We didn't quite beat the tide to the Whittaker but the wind had eased a bit allowing me to shake out first one reef, then the second, and I wasn't in a hurry, although you might not have thought so if you'd seen me crossing the Wallet Spitway! I don't know if there is a record between the two bouys but I was touching 15 knots and loving it..... By now it was a beautiful day, the sun was out and various other people had ventured out onto the Blackwater. I closed in on a fairly large yacht that was also reaching in and we held station close enough for a brief chat about life. Neither of us seemed to spot the large dark cloud approaching until the squall hit us, suddenly adding 10 knots to the wind speed and about 30 degrees to his heel angle..... Triassic of course just picked up her skirt and shot off, but I must confess I bore away a bit to reduce the apparent wind. The wind eased and then died right down as I approached Bradwell and being a good boy I dropped all the sails and put-putted up the channel into the marina. They found me a nice spot without making me fold so I had the luxury of being able to step off either side of the boat onto the dock. Log said another 57.2 miles completed. I made everything presentable and got to the local pub in time for lunch. The Green Man did an excellent steak made all the more enjoyable by a young barmaid who appeared to only want to talk about going to hot countries and taking all her clothes off. I remained on best behaviour and managed to find my way back to the marina unaided......... After dozing most of the afternoon I checked out their new shower block (showers are hot, but the room is to big for their heater...although in their defence it was about minus 2 outside) and then went for a coffee in the clubhouse. Unfortunately the weather was keeping most folk away so I retired back to Triassic to plan tomorrows adventure.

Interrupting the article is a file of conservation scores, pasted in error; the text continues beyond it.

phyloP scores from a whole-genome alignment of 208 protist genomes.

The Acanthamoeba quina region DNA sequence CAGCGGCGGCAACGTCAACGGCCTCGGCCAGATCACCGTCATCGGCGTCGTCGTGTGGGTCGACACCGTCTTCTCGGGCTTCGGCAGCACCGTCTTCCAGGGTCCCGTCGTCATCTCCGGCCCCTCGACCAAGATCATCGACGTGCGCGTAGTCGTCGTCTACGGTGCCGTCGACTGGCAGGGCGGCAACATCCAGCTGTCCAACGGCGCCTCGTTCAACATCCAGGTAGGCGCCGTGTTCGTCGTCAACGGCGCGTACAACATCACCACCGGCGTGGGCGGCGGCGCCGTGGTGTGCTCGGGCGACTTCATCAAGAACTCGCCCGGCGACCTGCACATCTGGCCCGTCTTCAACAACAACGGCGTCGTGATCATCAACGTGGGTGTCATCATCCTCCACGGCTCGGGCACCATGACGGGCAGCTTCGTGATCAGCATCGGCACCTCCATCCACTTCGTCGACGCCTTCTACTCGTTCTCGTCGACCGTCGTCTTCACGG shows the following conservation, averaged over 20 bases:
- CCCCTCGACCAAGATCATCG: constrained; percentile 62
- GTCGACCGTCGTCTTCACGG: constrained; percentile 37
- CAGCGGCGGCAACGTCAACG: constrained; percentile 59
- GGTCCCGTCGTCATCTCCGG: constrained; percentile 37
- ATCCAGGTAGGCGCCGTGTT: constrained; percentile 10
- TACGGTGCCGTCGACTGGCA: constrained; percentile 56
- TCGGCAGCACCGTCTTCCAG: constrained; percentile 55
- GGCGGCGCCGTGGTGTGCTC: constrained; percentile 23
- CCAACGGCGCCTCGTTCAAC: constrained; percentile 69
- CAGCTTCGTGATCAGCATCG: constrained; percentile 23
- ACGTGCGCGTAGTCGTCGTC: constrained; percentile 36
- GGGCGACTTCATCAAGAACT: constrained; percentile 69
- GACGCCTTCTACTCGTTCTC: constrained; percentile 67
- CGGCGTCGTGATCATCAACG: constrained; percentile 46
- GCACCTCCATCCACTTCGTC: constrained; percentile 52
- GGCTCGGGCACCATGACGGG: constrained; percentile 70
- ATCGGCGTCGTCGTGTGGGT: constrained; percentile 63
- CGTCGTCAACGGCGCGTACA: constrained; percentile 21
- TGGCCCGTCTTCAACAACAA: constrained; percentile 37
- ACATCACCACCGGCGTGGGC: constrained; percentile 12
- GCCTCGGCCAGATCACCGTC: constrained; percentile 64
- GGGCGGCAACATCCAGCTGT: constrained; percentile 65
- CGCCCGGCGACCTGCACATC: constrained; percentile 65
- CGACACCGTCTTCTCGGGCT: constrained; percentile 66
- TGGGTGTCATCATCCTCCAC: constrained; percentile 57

A 7am start looked good for a close reach out to the Whittaker and a run down in time to catch the flood up the Medway so another early night. Nearly came to grief in the morning when I went to step ashore. I use the beams as a gangplank from the cockpit rather than walk across the netting but gently curved fiberglass and ice are not a good combination and it was 50/50 between an early bath or a gentle bounce....fortune was on my side. The forecast 4-5 failed to materialise so I made it across the Wallet at a more subdued speed than previously and went to hoist the spinnaker for the run down the coast. Another new toy was a sock/chute for the spinnaker and this was it's first trial. Things didn't go quite to plan, partly because I had loaded it twisted, and partly down to sheer incompetence on my part. After doing everything at least twice I gave myself a severe talking to and finally made everything work as it should, having a few practice set and drops. It was a glorious morning, we had a cold but gentle wind, the sea was dead flat and the world was at peace, well it was now that I had sorted the spinnaker. I cooked breakfast, sat back and watched the Essex coast go by on one side and a couple of boats on the other. They were both yachts with their sails stowed away motoring into the wind and it made me appreciate all the more how lucky I was that morning not to be on a mission to get anywhere in particular. We made excellent progress despite the tide being against me and by 10 O'clock it was decision time. I'd always wanted to check out the forts off the coast so I dropped the Spinnaker (practice had made perfect) and set off for the Red Sands Forts. I sailed around them a couple of times thinking it was quite amazing all that scrap metal hadn't been nicked yet.....and then set course for Leysdown. The wind and tide looked perfect for a circumnavigation of Sheppey so not one to pass up such an opportunity it seemed the obvious course. Given it had only just started to flood from a fairly low tide I kept a close eye on the water depth as I cut across Middle Sand but it never went under 2m and I made the Columbine on an easy reach. Just as I was about to ease away into the Swale there was an almighty bang and the main flew out, the sheet block having parted from the end of the boom. Once I had recovered from the shock I put the helm over and simply tacked, leaving the jib where it was and boat nicely hove to. Triassic lies to really well like this, even with the main fully out you simply lock the tiller to lee and she just sits there, and being a fully battened main it doesn't flog at all. A quick investigation revealed that the centre bolt on the swivel shackle had broken but fortunately I had a spare that I had originally bought for the spinnaker halyard. It was quickly put in place and within five minutes I was back on course for the Swale. Once in the lee of Sheppey everything went eerily quiet, the wind was only a gentle breeze and we slipped along in the flat water at 6 knots leaving hardly a ripple in our wake. It's in conditions such as this that you really notice how clean and efficient Ian designed the F27 lines and she just seems to glide along as if by magic. I picked my way past Harty Ferry pausing only to admire a lovely old sailing barge on a mooring there and then concentrated on trying to stay in a channel that seemed to be getting narrower and narrower by the moment. I don't know why I bothered, running like this I could have pulled up the board and rudder and pretty much sailed over anything that was wet, but I guess there is some pride in not running aground and one like to do things right.... I'd called the bridge keeper before entering the Swale to check the bridge was working (I didn't want to have to beat all the way out again now did I) and as I came round past Ridam dock he called me on channel 10 to say everything was ready and to keep coming. We were on a close reach now and making good speed, but he timed it well and just as I reaching the point of “you are going to put it up aren't you” I saw the traffic stopping and heard the bell ringing. Now with the tide firmly against me I was a little worried about losing the wind just at the wrong moment, and perhaps I should have played it safe and lowered the motor into the water at the very least, but I was feeling brave so kept with it, and sure enough both sheets went slack as I went into the shadow of the bridge. I'm willing to bet that not a single yachtsman goes under a bridge without looking up to check the clearance, and I was no exception, despite knowing full well there were miles to spare, and I bet the keeper has a laugh at every one of us..... As I came out the other side the wind came back with a vengeance and Triassic absolutely creamed it away with 15 knots on the log, prompting an exchange with the keeper about speed limits on the Swale...... I told him nobody cares on a Bank Holiday weekend, especially me! I managed to pick my way around the rest of the Swale with just a couple of tacks needed on the bends at Queenborough and set off up the Medway.